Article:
I am so excited – the conceptual artist and illustrator from Belgium, Nima Nilian, approached to me the other day and showed me the illustration/cartoon he made of me geeking out/working on my computer, and asked for permission to publish it online. I can’t get over how multi-talented this artist is and how honored I am. This illustration is so cute, be sure to check out all his work at Artstation.
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The 12th edition of Global Voices podcast is bringing you this month some international story telling. This edition is about literature and publishing. Newsroom journalist, host of BBC Outriders, and blogger, Jamillah Knowles gathered well-read members of the Global Voices team and created the wonderful podcast of beautiful readings of original work by GV authors and the wider community. For those who are not familiar with, I do write literature sometimes, given the fact that I come from literary and musical family, literature and arts are the part of my persona. So, I read one of my short stories. More about the background on the Global Voices podcast page.
Many of you asked and tried to guess what was the inspiration for the story (You Should Date a Woman Who Writes). I won’t tell you everything as I avoid to explain myself too much, especially in arts and literature. I’ve communicated the background to some of my Facebook friends on the network, and I thought it would be fair to share a few notes on my blog. On a personal note, the inspiration for the story was the situation from the past with a person who sent me the novel of Italo Calvino – ‘If On a Winter’s Night a Traveller’. I was totally mesmerized by it. It was my type of novel, totally written in a non linear way, very geeky and peculiar, many characters intertwining into different stories. After reading it, I just sat and wrote the story.
Also, I want to share a very interesting communication dynamics from the Facebook: one of my Internet colleagues – Nathan Matias, a poet and software engineer from the MIT Media Lab, gave a beautifully written literary review and the critic of the story. With the permission I am quoting his words here:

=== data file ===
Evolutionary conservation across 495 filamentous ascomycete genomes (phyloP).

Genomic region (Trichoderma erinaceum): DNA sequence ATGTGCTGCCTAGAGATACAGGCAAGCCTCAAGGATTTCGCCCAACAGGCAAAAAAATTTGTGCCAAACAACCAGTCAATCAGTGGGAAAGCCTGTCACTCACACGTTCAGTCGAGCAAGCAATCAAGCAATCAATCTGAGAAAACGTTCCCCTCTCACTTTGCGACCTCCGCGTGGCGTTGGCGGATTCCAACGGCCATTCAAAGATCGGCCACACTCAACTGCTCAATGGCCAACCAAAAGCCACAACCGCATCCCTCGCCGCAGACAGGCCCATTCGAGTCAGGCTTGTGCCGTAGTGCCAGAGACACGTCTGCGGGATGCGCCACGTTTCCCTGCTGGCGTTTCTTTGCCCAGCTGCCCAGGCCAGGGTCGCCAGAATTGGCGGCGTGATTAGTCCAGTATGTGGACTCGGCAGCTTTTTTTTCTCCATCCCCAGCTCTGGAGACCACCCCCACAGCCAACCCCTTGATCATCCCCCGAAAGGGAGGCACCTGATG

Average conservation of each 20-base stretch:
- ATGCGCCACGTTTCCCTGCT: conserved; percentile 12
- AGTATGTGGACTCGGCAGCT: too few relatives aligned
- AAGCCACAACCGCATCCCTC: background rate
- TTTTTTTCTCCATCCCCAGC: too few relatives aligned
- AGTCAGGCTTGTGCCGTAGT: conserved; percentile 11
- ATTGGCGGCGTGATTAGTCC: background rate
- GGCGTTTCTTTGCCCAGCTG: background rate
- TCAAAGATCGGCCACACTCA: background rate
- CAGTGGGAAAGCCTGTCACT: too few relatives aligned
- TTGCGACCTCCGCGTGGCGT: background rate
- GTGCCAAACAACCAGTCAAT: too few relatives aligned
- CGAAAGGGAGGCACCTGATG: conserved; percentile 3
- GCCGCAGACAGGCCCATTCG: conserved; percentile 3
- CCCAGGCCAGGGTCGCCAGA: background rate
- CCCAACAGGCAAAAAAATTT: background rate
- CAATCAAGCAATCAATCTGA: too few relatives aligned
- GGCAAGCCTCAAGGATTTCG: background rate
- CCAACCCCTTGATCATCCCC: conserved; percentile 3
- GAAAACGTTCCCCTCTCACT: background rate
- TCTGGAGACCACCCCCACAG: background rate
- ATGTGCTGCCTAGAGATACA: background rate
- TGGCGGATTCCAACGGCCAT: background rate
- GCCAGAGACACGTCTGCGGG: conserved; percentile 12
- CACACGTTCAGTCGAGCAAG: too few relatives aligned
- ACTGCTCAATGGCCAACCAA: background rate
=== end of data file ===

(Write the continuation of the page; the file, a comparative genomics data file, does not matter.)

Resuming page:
” (..) I really like your story’s playful, imaginative diversity of viewpoints. I love how it lingers over tumbling overflowing listed items of possibility, avoiding essentialism while staying firmly grounded in the beautiful scene in the middle. And then we’re off again, situating the “I” in the shared stories of women writers and imagining the addressee among similar if narrower possibilities as the speaker. I love how writing, in this story, becomes life itself, unfinished, open to new chapters, longing to close the gap between imagination and experience. Wonderfully appropriate in a response to being given a Calvino novel : ) Again, thanks for sharing!”
Indeed, the story is left unfinished on purpose, in order to leave the open space for the new, future, and upcoming stories, essays and tales that have a non-linear dynamic of writing. I hope you will enjoy my reading (jump to 26.36”).
I have just returned from OSF/Chevening conference where I’ve talked on the higher education panel, as the University of Oxford Alumni, the only Internet scholar, and information management specialist, on bridging the digital divide in the super connected world.
Slides of my presentation are on my SlideShare and the podcast is at my account on SoundCloud with all descriptions, credits, and tags. The recorded talk covers three major concerns in Internet and social media and higher education, all applicable in other areas: literacies, knowledge gap, and notworking/not collaboration. Interaction, thoughts, and comments of the audience are not included. I talked pretty fast, since I wanted to give more space for discussion, thoughts, sharing. I hope you will understand what I was talking about.